Disease Classification of Target Studies
Based on ICD-11, we identified a disease targeted in each article (Table 1). Among the 18 studies, 8 (44%) targeted “#15 Diseases of the musculoskeletal system or connective tissue”, 5 (28%) targeted “#21 Symptoms, signs or clinical findings, not elsewhere classified”, 4 (22%) targeted “#11 Diseases of the circulatory system”, and 1 study (6%) targeted “#8 Diseases of the nervous system”.
Brief Summary of Effectiveness
A brief summary of primary outcomes was tabulated across diseases (Table 2). Pain relief was commonly effective in many studies, apart from the degree of effect (effect size) in BT and ST with or without aquatic exercise. Improvement in QoL was also significant among inter-disease in five studies. As for the elements of physical fitness and function, aquatic exercise produced a significant improvement in almost all studies.
On the other hand, interventions without exercise under water (ie, mineral water immersion, mudpack/peloids) had similar results with little significant effect. With respect to heart failure, sauna intervention (Waon therapy) resulted in significant effects on some outcomes, but there was also a discrepancy between the two studies that measured this outcome. Other diseases (ie, chronic venous insufficiency and lymphedema) produced little significant improvement in the pathology or symptoms of the disease.
This is the first overview of SRs with MA based on only RCTs for treatment and rehabilitation with BT and ST during the last two decades. There was a summary of SRs based on RCTs of water immersion therapies a decade ago,4 but it was limited to just water immersion and did not include as many RCT-designed studies compared with trials from the last decade. The current review strengthened the evidence by covering a broader range of issues. Furthermore, this study was unique in its summary of ICD-11 disease status in each study, and its listing of intervention effects by outcome across diseases.
Overall Effectiveness of Treatment and Rehabilitation
Both BT and ST had significant pain-relieving effects in chronic diseases of the musculoskeletal system and connective tissue. The warmth and buoyancy of water may block nociception by acting on thermal receptors and mechano-receptors, thus influencing spinal segmental mechanisms.28,29 Warm water may also enhance blood flow, help dissipate algogenic chemicals, and facilitate muscle relaxation. Furthermore, the hydrostatic effect of water may relieve pain by reducing peripheral edema30–33 and dampening sympathetic nervous system activity.34,35 Additionally, due to a lower specific heat, mudpack/peloids and mineral water immersion elevate the body-core temperature more efficiently.36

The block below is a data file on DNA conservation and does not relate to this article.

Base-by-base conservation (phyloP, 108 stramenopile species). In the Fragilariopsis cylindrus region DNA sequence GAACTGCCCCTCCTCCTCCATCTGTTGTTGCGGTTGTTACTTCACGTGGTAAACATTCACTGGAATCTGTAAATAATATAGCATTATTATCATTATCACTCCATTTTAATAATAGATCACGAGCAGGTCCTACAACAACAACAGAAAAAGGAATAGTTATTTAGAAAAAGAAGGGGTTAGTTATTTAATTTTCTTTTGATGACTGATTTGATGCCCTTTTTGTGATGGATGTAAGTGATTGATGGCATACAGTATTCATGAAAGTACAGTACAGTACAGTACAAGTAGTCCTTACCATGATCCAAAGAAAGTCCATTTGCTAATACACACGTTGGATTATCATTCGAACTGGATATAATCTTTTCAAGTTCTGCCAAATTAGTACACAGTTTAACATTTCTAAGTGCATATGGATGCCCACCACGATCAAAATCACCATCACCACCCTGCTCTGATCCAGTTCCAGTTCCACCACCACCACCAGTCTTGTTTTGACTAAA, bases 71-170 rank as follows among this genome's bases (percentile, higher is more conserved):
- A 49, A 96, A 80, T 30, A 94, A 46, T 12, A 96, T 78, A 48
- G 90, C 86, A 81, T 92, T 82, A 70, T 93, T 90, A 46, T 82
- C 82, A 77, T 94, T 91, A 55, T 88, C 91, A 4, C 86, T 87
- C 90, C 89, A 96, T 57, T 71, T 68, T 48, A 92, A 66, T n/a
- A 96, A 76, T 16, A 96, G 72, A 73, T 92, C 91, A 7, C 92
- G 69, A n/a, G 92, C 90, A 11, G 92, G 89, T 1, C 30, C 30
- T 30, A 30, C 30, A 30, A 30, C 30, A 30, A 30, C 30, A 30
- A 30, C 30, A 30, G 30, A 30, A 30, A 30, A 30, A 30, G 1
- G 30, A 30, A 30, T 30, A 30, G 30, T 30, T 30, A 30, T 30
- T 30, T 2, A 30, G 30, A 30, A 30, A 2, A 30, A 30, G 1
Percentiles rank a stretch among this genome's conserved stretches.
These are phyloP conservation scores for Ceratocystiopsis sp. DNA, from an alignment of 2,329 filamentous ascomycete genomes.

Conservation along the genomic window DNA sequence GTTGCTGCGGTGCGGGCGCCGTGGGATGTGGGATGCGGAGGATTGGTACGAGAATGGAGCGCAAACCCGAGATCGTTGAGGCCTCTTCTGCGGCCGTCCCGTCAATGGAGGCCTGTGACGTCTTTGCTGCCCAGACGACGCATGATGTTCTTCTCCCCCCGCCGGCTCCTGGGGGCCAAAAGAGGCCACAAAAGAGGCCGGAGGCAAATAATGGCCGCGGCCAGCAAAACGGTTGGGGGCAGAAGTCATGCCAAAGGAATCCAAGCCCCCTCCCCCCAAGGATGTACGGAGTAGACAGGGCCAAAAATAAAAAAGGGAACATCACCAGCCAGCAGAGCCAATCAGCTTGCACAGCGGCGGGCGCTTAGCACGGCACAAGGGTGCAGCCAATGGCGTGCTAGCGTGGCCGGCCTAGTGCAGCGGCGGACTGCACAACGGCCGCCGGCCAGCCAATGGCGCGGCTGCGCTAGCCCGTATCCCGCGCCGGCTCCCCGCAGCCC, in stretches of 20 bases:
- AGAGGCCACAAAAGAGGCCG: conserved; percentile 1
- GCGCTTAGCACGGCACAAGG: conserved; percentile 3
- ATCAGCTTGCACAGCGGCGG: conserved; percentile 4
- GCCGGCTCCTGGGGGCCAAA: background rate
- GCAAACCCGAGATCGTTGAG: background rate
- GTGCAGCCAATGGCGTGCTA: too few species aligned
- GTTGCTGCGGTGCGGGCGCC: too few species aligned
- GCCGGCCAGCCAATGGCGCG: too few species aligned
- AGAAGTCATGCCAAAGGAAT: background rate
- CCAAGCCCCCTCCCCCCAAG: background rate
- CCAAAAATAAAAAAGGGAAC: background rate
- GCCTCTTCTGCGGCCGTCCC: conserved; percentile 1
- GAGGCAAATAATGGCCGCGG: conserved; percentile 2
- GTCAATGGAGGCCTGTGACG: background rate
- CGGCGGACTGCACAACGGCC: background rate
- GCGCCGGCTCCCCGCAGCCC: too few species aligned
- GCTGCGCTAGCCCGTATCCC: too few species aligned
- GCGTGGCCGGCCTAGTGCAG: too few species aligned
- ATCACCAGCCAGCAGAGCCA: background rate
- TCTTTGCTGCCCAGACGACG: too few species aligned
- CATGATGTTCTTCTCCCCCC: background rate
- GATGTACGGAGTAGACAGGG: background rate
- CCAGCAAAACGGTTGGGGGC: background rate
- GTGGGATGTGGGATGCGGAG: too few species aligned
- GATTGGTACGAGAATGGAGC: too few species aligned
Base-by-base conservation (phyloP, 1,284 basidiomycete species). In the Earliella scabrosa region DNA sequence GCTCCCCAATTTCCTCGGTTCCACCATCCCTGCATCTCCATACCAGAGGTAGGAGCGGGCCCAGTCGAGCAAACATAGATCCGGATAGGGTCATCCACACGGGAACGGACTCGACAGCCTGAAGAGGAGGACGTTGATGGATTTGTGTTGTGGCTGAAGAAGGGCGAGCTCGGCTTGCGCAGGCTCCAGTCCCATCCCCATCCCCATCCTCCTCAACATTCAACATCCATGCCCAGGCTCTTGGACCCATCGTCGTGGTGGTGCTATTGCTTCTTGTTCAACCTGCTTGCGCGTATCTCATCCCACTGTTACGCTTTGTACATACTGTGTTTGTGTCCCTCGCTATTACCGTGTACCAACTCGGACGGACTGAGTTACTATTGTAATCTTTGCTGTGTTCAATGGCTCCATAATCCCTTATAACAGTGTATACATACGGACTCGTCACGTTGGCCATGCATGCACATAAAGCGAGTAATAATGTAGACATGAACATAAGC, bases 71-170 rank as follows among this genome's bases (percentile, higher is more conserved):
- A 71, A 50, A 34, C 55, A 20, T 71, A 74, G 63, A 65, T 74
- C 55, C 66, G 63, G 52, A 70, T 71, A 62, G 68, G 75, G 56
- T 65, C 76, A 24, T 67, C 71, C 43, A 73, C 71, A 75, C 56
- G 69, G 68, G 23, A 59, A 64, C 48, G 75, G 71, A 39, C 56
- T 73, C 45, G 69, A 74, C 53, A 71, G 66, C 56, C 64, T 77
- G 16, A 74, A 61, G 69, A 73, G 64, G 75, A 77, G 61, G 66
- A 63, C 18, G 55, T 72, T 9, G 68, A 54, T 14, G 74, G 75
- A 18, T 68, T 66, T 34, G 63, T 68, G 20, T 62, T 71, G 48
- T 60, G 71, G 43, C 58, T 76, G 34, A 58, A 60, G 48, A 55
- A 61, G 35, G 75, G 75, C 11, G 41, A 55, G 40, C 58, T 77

BT and ST consistently and significantly improved the patient’s QoL. Pain and QoL are closely related. Pain and functional impairment with difficulty to perform daily living activities can cause a serious reduction in QoL.37 A health economics study reported that patients with knee OA lost about 1.9 quality-adjusted-life years (QALY).38 Therefore, reducing patient pain is extremely important and can lead to drug reduction. Improvements in QoL may be due to the types of treatment that are acceptable to patients, which are usually based on a low side effect profile and on patients’ preferences,2,4,26 in addition to the pain relief mechanisms described above. In fact, few studies reported side effects and there were no serious adverse events.
In terms of improving physical fitness and function, this review found that it depends on whether the intervention (ie, BT or ST) included aquatic exercise. Buoyancy decreases compressive weight-bearing stresses on joints and allows functional exercise with lessened gravitational load, improving both strength and range of movement.39 Water resistance facilitates strengthening and encourages aerobic exercise in people who experience pain or difficulties with land-based exercises, and minimizes the risk of joint or muscle injury.40 In addition, the aquatic environment allows higher-intensity exercises to be undertaken, with lower cardiovascular stress than is possible on land.41 Therefore, additional aquatic exercise enhances not only functionality of the affected site in a patient but also the physical fitness component of the whole body. This suggests that movement under water is required for active rehabilitation, in addition to pain relief.
Current Evidence and Research Challenges
Based on current evidence from SRs, we propose challenges that researchers should undertake in the near future to treat patients with various diseases (Figure 2). First, because the mechanisms of pain relief are well known, it is now necessary to conduct well-designed clinical trials (ie, RCTs) and MA for other chronic diseases with pain. In fact, although there are no SRs that include only RCTs, there have been studies of neck pain42 and multiple sclerosis.43
Improvement of symptoms and partial and whole-body functions and symptoms from aquatic exercise are expected to be effective not only for diseases of the musculoskeletal system or connective tissue but also for many other diseases such as those that involve the nervous system44,45 and circulatory system.46 A recent SR without MA reported aquatic exercise was effective for improving motor skills in children with cerebral palsy.47 Depending on the patient’s physical characteristics and symptoms, BT and ST may contribute to pain reduction (including reduction of analgesic and/or NSAID consumption), improved QoL, and improved function in a variety of potential diseases.